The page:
National Museum of Scotland set to become a primate attraction

One of the displays at the National Museum. Picture: comp
One of the displays at the National Museum. Picture: comp
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THE secrets of monkeys, apes and gorillas, the story of how fossils millions of years old were discovered in Scotland, a celebration of Lego and rarely seen treasures charting the 2500-year evolution of the Celts will take centre stage at the National Museum of Scotland in 2016 to mark its 150th anniversary.

The nation’s most popular visitor attraction has unveiled the line-up for its landmark year, which will also see the opening of 10 new galleries showcasing more than 3000 science technology, decorative art, fashion and design exhibits.

2016 is a significant year for us – it is fitting that new displays will be unveiled”

DR GORDON RINTOUL

More than 50 new taxidermy specimens are being created at the Edinburgh attraction for its primates exhibition, which will also feature displays of skeletons, film footage, models and photography.

The Monkey Business show, due to open for next Christmas, will explore how different primates move and communicate, the tools they have developed to get hold of food and their “complex social systems,” as well as their relationship with humans.The Fossil Hunters exhibition, which opens in February, will showcase an “international important” collection of fossils dating from 340-360 million years ago and use the latest scientific research to shed new light on their creation.

A vast recreation of the Victorian-era Royal Museum building will be assembled using Lego in its grand gallery by Edinburgh-based artist Warren Elsmore, who will also be displaying some of the models he has made out of the toy bricks. Visitors during the half-term holidays will be able to help create a model of one of the best-known objects in its collection.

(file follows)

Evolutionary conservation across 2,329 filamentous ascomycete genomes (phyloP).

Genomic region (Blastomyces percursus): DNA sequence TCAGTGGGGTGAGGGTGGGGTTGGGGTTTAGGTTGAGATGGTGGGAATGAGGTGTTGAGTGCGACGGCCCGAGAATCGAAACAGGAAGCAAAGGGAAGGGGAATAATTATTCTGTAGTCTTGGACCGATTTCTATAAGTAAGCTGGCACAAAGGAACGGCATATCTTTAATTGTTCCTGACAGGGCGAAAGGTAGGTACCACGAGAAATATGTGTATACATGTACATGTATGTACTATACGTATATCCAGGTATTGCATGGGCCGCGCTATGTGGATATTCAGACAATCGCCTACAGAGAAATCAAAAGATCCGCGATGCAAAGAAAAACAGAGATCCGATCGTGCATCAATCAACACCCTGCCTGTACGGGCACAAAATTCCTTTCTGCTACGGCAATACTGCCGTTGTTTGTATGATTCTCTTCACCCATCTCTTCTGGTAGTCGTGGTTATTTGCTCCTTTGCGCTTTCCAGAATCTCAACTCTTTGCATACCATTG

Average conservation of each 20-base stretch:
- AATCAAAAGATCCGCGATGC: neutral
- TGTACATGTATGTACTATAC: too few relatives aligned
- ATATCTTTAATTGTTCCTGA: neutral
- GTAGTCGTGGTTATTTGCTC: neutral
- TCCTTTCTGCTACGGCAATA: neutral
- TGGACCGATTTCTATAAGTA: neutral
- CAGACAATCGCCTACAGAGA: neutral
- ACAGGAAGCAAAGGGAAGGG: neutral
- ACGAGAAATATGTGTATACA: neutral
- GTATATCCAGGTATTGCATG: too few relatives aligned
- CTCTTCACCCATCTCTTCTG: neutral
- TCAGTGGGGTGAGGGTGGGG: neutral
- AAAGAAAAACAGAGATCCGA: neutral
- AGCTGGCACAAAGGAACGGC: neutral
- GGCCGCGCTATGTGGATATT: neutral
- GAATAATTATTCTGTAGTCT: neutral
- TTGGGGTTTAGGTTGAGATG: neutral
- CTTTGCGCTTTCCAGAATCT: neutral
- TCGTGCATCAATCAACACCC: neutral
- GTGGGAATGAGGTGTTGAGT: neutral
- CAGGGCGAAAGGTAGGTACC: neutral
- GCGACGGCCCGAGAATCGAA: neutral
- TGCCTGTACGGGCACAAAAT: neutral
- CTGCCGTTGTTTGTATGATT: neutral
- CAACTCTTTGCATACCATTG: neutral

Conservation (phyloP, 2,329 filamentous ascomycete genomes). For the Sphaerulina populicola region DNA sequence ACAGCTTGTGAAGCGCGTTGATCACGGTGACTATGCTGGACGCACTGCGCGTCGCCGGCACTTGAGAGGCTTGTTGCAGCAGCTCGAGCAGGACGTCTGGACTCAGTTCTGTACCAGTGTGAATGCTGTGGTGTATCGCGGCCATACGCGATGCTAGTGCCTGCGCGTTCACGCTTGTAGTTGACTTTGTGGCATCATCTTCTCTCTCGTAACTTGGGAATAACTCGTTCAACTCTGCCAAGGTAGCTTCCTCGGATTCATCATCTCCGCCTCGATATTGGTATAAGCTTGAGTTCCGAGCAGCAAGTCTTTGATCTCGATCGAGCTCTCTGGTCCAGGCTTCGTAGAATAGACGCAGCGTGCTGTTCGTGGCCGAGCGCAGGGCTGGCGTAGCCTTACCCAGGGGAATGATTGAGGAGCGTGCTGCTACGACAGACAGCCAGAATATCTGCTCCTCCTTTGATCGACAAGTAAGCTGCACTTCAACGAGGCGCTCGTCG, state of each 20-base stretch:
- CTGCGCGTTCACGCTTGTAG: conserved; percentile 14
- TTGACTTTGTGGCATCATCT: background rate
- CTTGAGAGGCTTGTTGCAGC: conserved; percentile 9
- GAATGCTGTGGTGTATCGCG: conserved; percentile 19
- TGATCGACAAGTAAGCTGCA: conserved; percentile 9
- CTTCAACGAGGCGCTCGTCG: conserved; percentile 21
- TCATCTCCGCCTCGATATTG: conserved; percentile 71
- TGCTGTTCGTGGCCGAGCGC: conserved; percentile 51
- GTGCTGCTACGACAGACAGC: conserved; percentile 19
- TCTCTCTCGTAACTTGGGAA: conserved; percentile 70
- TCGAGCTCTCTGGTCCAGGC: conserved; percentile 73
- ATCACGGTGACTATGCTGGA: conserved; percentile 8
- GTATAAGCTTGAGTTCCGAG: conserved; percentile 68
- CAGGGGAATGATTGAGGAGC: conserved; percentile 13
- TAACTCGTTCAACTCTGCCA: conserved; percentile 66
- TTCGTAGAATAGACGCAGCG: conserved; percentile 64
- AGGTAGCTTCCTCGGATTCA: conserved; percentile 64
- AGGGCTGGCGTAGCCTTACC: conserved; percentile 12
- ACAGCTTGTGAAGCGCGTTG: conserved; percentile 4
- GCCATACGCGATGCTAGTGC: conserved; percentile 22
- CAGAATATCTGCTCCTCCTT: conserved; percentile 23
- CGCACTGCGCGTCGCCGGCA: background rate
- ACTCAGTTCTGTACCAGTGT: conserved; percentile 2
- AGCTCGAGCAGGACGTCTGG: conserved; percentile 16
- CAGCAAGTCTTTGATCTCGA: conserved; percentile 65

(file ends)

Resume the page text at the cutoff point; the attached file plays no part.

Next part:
The first major exhibition to examine the history of Celtic art and identity, to open in March, has been created in partnership with the British Museum.

Highlights of The Celts – the exhibits for which are drawn from 16 institutions across the UK and 10 international 
lenders – include intricately manuscripts, objects of 
religious devotion and decorative art.

Previously closed-off and little-used parts of the museum are being transformed into the new £14.1m galleries, due to open next summer. Around 40 per cent more floor space has been created for collections rarely seen during the museum’s previous 150 years, as well as a host of new star exhibits.

Highlights include outfits created by fashion gurus like Vivienne Westwood, Jean Muir and Zandra Rhodes, work designed by celebrated Glasgow architect Charles Rennie Mackintosh and long-time Edinburgh painter Anna Phoebe Traquair, a glass sculpture created by Pablo Picasso, and Dolly the Sheep, the world’s first cloned mammal.

The new galleries are the latest phase of a masterplan which saw the launch of 16 new galleries, a makeover for the grand gallery and the creation of a spectacular new entrance hall in 2011. The £47m project was credited with helping the NMS become the most popular visitor attraction in the UK outside London.

Museum director Dr Gordon Rintoul said: “2016 is a hugely significant year for us. It is especially fitting that dramatic new displays of our collections of science and technology, decorative art, design and fashion will be unveiled during the Year of Architecture, Innovation and Design.”